Now, in years gone by, the lamb or beef would be left over from the Sunday roast, finely chopped, mixed with vegetables and gravy and topped with potato. It was a way that the housewife could stretch a roast to last, if not the whole week, at least part of it. Nowadays people tend to use ground beef or lamb to make their pies. There are two reasons for this. The first is that not everyone has a Sunday roast these days, and the second is that ground beef is much less expensive to buy. Shepherd's Pie is a perfect dish for these troubled economic times. You can either use leftovers to make it as it was originally invented, or you can start fresh with ground meat. It freezes easily (without the potato topping) and can even be adapted for vegetarians by using ground vege-mince or ground Quorn.

Even the potato topping can be varied by including different "mashable" vegetables, such as parsnips, turnip or swede. A dollop of mustard in the potato topping adds a nice hint of zing, as does a dollop of horseradish. Or you can stir a small amount of grated cheese into the potato topping. The variations are endless. If you find you have less than the amount of meat called for, you can always up the ante with extra chopped vegetables or a can of good old Heinz baked beans. You can even make it with just vegetables topped with potato, although I'm not sure you could really call it Shepherd's Pie anymore. Perhaps Gardener's Pie would be more appropriate in that case!

What follows below is merely a guideline. Whilst the original dish might be steeped in tradition, the 21st Century Housewife's Shepherd's Pie is not a dish you can be bossy about simply because it lends itself so easily to variation. However, it is a dish I do urge you to make as it is hearty, economical, flexible and utterly delicious.


The 21st Century Housewife's
Shepherd's Pie
Serves 4

1 - 2 teaspoons olive oil (or other cooking oil such as Canola or sunflower oil)
I large onion, peeled and finely chopped
500 grams of ground beef, lamb or vegetarian mince product OR about 2 cups of finely shredded leftover roast beef or lamb
2 cups of finely chopped vegetables (carrots, frozen peas or corn, parsnips, turnip, swede or any variation thereof)
2 beef stock cubes
1 can (approximately 400 grams) of chopped tomatoes OR 1 cup of boiling water
Hot mashed potato made from 8 medium potatoes, peeled, cooked, mashed with butter and milk, and seasoned with salt and pepper to taste.
You will need a medium sized casserole. Preheat the oven to about 175 degrees Celsius or 350 degrees Fahrenheit.

Heat the oil in a medium frying pan. Gently cook the onions for a minute or two until they begin to soften. Now add the ground beef or lamb and cook until no pink remains. (If you are using Quorn, cook according to the package instructions. For leftover beef, just heat it gently and proceed virtually immediately to the next step as you do not want it to dry out.) Crumble the stock cubes over the browned meat. Now add either the can of tomatoes OR 1 cup of boiling water to make a gravy. Stir in the vegetables and heat through.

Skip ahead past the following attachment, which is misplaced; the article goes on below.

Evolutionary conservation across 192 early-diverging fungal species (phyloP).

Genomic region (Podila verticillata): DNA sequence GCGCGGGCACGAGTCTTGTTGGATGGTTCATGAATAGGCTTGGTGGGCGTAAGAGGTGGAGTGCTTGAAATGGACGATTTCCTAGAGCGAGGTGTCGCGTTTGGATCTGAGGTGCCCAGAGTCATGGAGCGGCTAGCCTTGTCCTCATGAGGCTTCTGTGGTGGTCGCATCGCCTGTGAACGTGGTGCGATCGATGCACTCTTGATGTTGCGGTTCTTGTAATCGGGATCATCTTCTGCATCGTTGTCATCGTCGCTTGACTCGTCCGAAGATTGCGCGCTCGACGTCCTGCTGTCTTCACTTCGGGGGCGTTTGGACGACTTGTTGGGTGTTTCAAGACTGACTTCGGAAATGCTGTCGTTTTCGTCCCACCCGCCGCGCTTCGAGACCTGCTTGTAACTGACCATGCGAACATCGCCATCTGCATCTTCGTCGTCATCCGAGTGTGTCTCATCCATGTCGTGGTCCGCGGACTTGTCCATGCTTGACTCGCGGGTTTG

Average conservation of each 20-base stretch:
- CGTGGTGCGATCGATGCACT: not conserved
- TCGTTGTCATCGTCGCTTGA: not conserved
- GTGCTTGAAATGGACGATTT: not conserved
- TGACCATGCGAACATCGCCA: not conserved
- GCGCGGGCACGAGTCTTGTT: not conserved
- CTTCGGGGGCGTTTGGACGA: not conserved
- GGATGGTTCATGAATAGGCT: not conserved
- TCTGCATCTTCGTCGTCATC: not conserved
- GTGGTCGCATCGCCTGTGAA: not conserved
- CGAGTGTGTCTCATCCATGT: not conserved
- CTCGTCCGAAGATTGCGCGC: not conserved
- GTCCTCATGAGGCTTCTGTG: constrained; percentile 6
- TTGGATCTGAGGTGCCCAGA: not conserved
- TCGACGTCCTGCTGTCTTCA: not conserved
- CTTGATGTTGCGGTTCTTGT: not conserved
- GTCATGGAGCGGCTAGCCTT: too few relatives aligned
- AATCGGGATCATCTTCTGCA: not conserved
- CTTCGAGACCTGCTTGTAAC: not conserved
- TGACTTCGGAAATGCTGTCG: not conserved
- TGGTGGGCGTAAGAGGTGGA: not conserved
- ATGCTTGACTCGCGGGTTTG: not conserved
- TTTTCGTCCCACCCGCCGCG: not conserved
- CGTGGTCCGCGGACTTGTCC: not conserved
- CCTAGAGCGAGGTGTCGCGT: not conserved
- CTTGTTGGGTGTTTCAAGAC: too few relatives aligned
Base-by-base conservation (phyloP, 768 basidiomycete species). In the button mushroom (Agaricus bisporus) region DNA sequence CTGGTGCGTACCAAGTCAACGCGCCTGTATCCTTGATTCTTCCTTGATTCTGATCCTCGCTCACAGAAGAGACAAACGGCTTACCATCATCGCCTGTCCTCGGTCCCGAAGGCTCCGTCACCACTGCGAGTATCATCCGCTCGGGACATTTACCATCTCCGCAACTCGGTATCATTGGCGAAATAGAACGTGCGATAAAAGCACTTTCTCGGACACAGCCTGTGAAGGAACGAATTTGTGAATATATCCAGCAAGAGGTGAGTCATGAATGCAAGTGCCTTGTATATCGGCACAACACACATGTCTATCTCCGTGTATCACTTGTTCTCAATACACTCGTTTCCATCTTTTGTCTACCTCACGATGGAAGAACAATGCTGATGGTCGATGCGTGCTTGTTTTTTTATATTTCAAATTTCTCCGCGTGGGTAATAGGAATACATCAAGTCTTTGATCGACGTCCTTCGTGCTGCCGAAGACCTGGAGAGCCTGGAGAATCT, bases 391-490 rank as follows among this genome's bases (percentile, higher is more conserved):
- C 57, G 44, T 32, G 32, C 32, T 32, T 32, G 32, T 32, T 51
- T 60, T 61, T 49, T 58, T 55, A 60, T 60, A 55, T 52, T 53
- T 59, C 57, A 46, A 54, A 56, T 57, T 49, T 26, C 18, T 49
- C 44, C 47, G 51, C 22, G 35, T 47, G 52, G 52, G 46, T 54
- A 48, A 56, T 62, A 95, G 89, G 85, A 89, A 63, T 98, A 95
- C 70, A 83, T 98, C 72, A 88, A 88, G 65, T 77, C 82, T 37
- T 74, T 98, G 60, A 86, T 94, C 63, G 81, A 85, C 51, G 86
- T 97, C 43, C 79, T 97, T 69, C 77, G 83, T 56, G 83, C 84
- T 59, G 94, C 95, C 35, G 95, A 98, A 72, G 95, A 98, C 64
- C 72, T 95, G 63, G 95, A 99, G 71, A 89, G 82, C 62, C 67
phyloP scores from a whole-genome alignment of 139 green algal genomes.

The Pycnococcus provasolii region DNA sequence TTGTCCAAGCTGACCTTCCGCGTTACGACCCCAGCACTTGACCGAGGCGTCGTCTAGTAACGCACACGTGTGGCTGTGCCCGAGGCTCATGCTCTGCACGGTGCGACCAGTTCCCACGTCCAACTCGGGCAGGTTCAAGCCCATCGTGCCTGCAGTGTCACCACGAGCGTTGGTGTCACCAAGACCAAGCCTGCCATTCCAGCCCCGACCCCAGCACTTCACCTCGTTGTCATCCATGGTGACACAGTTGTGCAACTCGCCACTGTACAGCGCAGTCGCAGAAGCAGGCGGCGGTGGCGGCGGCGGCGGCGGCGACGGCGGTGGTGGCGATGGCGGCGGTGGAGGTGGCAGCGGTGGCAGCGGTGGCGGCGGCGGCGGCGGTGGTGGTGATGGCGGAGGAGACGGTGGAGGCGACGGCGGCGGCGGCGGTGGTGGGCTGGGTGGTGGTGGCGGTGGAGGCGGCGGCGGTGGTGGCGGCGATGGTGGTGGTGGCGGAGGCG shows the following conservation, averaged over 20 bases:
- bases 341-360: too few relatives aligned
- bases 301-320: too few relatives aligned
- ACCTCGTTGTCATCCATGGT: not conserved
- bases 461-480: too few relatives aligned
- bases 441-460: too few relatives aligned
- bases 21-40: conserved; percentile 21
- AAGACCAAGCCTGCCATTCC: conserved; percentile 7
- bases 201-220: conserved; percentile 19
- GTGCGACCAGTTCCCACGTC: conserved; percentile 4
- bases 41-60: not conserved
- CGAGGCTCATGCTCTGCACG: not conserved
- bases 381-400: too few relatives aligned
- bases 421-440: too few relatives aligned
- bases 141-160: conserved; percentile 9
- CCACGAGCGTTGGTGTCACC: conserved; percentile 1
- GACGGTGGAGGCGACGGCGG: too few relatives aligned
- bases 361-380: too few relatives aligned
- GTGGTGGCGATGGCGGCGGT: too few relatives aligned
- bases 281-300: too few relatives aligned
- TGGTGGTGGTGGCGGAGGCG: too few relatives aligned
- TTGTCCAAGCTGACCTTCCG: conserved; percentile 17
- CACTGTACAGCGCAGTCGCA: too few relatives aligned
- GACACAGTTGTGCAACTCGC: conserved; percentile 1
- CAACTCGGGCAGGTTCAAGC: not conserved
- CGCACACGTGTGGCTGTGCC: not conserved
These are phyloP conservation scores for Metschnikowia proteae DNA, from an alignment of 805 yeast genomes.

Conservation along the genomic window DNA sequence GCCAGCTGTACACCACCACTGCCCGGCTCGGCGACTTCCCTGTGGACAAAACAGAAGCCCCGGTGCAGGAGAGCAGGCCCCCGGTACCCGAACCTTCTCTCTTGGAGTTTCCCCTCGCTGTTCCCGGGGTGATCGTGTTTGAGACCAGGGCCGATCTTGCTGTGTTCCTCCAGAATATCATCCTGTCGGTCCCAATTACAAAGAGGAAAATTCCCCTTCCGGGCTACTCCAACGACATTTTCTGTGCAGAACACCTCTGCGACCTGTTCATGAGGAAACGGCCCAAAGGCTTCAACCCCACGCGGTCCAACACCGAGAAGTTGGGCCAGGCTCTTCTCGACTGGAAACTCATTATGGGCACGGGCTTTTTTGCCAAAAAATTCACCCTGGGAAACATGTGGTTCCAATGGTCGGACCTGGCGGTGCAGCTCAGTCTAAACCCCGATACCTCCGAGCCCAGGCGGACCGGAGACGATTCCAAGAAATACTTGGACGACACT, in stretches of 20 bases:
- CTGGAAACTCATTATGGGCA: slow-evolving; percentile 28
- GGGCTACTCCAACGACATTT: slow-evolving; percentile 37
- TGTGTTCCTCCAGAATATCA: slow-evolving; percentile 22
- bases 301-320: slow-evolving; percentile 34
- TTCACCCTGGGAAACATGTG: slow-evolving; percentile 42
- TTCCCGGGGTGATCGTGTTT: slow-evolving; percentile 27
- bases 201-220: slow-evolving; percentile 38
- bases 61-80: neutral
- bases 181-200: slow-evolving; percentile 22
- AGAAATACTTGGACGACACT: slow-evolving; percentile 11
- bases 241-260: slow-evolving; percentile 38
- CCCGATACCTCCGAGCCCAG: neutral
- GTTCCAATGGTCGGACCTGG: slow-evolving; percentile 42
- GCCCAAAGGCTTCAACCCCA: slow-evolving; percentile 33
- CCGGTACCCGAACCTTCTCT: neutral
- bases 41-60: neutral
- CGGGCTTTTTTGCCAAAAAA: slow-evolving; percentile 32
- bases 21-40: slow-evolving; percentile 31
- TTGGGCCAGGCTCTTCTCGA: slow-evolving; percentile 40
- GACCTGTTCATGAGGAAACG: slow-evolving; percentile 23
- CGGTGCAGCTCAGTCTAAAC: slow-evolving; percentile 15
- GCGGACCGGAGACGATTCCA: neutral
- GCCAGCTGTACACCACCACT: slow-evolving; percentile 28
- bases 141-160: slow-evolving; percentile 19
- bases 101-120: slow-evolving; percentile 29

Transfer the beef mixture to a casserole. Heads up, if you wish to freeze the dish, cool it quickly and refrigerate until cold at this point and then place in the freezer. If you are not freezing it, now is the time to top the dish with the lovely fluffy mashed potatoes. (As I mentioned before, as an alternative, you can add other mashable vegetables to the potatoes. For example, try boiling four potatoes with four chopped parsnips or 1 cup of chopped turnip or swede. Drain and mash together with butter and milk and spread on top of the beef mixture.) I like to run the tines of a fork over the mashed potatoes to make little sticky uppy bits that go nice and brown in the oven.

Bake in the oven for about 30 minutes until lovely and golden brown. If you prefer a slower cooked dish, lower the oven temperature to about 150 degrees Celsius or 325 degrees Fahrenheit and cook for about 45 minutes. Either way, this dish "holds" well in the oven if dinner gets delayed because someone is late. Just turn the heat back a bit, but ensure that the dish stays at a safe temperature (don't hold it for more than 30 minutes or so either).

You can serve this straight from the casserole at the table. I sometimes steam a few more vegetables to have on the side - broccoli or Brussel sprouts are a popular choice in our house because of their vivid green colour, but choose your own favourite vegetable. Or defy tradition and serve with a salad. As I said, it's totally flexible.

Cool any leftovers quickly, refrigerate and use within 2 days. You can reheat this in the microwave very easily, just make sure it is piping hot before you serve it. Alternatively, use four small individual casserole dishes and make individual portions. If you are not going to use them all the first night, cool and refrigerate those that won't be used till the next day immediately after topping them with the hot potato. They will keep for up to two days. When you want to use them, bake in the oven at 175 degrees Celsius or 350 degrees Fahrenheit for about 45 minutes until piping hot. Flexible, economical and delicious - what more can you ask for?